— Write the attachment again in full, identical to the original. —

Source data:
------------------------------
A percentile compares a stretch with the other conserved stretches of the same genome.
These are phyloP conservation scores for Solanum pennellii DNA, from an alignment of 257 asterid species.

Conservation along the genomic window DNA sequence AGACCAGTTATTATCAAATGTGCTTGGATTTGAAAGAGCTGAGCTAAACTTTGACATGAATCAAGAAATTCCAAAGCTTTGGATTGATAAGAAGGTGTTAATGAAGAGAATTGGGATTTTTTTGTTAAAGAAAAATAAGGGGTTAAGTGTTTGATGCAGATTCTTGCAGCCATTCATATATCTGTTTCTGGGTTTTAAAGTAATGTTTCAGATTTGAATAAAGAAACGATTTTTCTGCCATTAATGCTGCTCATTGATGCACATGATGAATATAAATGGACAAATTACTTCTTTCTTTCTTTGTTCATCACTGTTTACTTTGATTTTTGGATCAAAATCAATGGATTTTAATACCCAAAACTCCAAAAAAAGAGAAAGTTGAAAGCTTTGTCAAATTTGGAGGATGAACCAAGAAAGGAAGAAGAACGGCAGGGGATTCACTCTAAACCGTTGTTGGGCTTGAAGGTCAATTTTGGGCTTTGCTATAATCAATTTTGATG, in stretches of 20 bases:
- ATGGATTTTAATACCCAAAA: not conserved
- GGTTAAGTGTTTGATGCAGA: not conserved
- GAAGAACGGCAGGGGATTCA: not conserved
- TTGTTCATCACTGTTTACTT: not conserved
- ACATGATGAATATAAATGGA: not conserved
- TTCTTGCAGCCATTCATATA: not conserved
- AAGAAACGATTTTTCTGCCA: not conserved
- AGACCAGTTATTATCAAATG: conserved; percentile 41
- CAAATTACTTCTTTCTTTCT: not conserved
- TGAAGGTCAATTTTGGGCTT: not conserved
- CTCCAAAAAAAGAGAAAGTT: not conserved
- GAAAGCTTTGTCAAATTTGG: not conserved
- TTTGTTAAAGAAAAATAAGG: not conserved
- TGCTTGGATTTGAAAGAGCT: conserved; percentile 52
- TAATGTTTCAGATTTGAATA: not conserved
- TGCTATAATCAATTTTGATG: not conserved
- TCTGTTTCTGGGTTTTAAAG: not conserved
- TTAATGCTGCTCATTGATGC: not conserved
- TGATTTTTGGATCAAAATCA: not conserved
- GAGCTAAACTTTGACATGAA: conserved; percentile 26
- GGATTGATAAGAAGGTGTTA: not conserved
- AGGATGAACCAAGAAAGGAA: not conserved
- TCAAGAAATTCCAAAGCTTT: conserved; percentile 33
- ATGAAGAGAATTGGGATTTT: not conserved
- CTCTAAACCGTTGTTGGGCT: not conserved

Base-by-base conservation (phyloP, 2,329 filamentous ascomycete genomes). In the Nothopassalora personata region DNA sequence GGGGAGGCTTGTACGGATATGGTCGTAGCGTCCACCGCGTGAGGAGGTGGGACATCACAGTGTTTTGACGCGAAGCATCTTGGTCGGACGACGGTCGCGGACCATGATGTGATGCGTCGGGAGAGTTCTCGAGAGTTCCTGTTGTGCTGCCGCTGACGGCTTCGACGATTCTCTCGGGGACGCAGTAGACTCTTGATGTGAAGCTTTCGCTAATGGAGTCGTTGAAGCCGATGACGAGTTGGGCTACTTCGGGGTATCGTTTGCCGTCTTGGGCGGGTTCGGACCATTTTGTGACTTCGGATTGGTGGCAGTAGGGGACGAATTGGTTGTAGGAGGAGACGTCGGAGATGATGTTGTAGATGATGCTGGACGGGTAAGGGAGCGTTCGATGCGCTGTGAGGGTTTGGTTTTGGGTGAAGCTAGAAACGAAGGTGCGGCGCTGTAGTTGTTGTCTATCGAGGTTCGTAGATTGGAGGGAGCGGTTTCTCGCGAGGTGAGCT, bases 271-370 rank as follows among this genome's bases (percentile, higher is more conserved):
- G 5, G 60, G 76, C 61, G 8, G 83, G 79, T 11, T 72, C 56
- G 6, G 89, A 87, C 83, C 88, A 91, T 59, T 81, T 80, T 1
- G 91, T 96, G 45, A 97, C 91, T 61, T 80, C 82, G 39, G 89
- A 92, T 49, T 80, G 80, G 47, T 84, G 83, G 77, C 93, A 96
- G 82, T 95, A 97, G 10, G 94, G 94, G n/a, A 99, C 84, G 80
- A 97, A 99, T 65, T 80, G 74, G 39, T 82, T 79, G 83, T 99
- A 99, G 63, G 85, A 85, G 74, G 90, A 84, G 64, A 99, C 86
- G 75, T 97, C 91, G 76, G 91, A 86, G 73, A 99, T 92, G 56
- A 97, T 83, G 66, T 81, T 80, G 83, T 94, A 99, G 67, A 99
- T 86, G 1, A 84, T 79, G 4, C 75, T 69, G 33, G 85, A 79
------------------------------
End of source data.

A percentile compares a stretch with the other conserved stretches of the same genome.
These are phyloP conservation scores for Solanum pennellii DNA, from an alignment of 257 asterid species.

Conservation along the genomic window DNA sequence AGACCAGTTATTATCAAATGTGCTTGGATTTGAAAGAGCTGAGCTAAACTTTGACATGAATCAAGAAATTCCAAAGCTTTGGATTGATAAGAAGGTGTTAATGAAGAGAATTGGGATTTTTTTGTTAAAGAAAAATAAGGGGTTAAGTGTTTGATGCAGATTCTTGCAGCCATTCATATATCTGTTTCTGGGTTTTAAAGTAATGTTTCAGATTTGAATAAAGAAACGATTTTTCTGCCATTAATGCTGCTCATTGATGCACATGATGAATATAAATGGACAAATTACTTCTTTCTTTCTTTGTTCATCACTGTTTACTTTGATTTTTGGATCAAAATCAATGGATTTTAATACCCAAAACTCCAAAAAAAGAGAAAGTTGAAAGCTTTGTCAAATTTGGAGGATGAACCAAGAAAGGAAGAAGAACGGCAGGGGATTCACTCTAAACCGTTGTTGGGCTTGAAGGTCAATTTTGGGCTTTGCTATAATCAATTTTGATG, in stretches of 20 bases:
- ATGGATTTTAATACCCAAAA: not conserved
- GGTTAAGTGTTTGATGCAGA: not conserved
- GAAGAACGGCAGGGGATTCA: not conserved
- TTGTTCATCACTGTTTACTT: not conserved
- ACATGATGAATATAAATGGA: not conserved
- TTCTTGCAGCCATTCATATA: not conserved
- AAGAAACGATTTTTCTGCCA: not conserved
- AGACCAGTTATTATCAAATG: conserved; percentile 41
- CAAATTACTTCTTTCTTTCT: not conserved
- TGAAGGTCAATTTTGGGCTT: not conserved
- CTCCAAAAAAAGAGAAAGTT: not conserved
- GAAAGCTTTGTCAAATTTGG: not conserved
- TTTGTTAAAGAAAAATAAGG: not conserved
- TGCTTGGATTTGAAAGAGCT: conserved; percentile 52
- TAATGTTTCAGATTTGAATA: not conserved
- TGCTATAATCAATTTTGATG: not conserved
- TCTGTTTCTGGGTTTTAAAG: not conserved
- TTAATGCTGCTCATTGATGC: not conserved
- TGATTTTTGGATCAAAATCA: not conserved
- GAGCTAAACTTTGACATGAA: conserved; percentile 26
- GGATTGATAAGAAGGTGTTA: not conserved
- AGGATGAACCAAGAAAGGAA: not conserved
- TCAAGAAATTCCAAAGCTTT: conserved; percentile 33
- ATGAAGAGAATTGGGATTTT: not conserved
- CTCTAAACCGTTGTTGGGCT: not conserved

Base-by-base conservation (phyloP, 2,329 filamentous ascomycete genomes). In the Nothopassalora personata region DNA sequence GGGGAGGCTTGTACGGATATGGTCGTAGCGTCCACCGCGTGAGGAGGTGGGACATCACAGTGTTTTGACGCGAAGCATCTTGGTCGGACGACGGTCGCGGACCATGATGTGATGCGTCGGGAGAGTTCTCGAGAGTTCCTGTTGTGCTGCCGCTGACGGCTTCGACGATTCTCTCGGGGACGCAGTAGACTCTTGATGTGAAGCTTTCGCTAATGGAGTCGTTGAAGCCGATGACGAGTTGGGCTACTTCGGGGTATCGTTTGCCGTCTTGGGCGGGTTCGGACCATTTTGTGACTTCGGATTGGTGGCAGTAGGGGACGAATTGGTTGTAGGAGGAGACGTCGGAGATGATGTTGTAGATGATGCTGGACGGGTAAGGGAGCGTTCGATGCGCTGTGAGGGTTTGGTTTTGGGTGAAGCTAGAAACGAAGGTGCGGCGCTGTAGTTGTTGTCTATCGAGGTTCGTAGATTGGAGGGAGCGGTTTCTCGCGAGGTGAGCT, bases 271-370 rank as follows among this genome's bases (percentile, higher is more conserved):
- G 5, G 60, G 76, C 61, G 8, G 83, G 79, T 11, T 72, C 56
- G 6, G 89, A 87, C 83, C 88, A 91, T 59, T 81, T 80, T 1
- G 91, T 96, G 45, A 97, C 91, T 61, T 80, C 82, G 39, G 89
- A 92, T 49, T 80, G 80, G 47, T 84, G 83, G 77, C 93, A 96
- G 82, T 95, A 97, G 10, G 94, G 94, G n/a, A 99, C 84, G 80
- A 97, A 99, T 65, T 80, G 74, G 39, T 82, T 79, G 83, T 99
- A 99, G 63, G 85, A 85, G 74, G 90, A 84, G 64, A 99, C 86
- G 75, T 97, C 91, G 76, G 91, A 86, G 73, A 99, T 92, G 56
- A 97, T 83, G 66, T 81, T 80, G 83, T 94, A 99, G 67, A 99
- T 86, G 1, A 84, T 79, G 4, C 75, T 69, G 33, G 85, A 79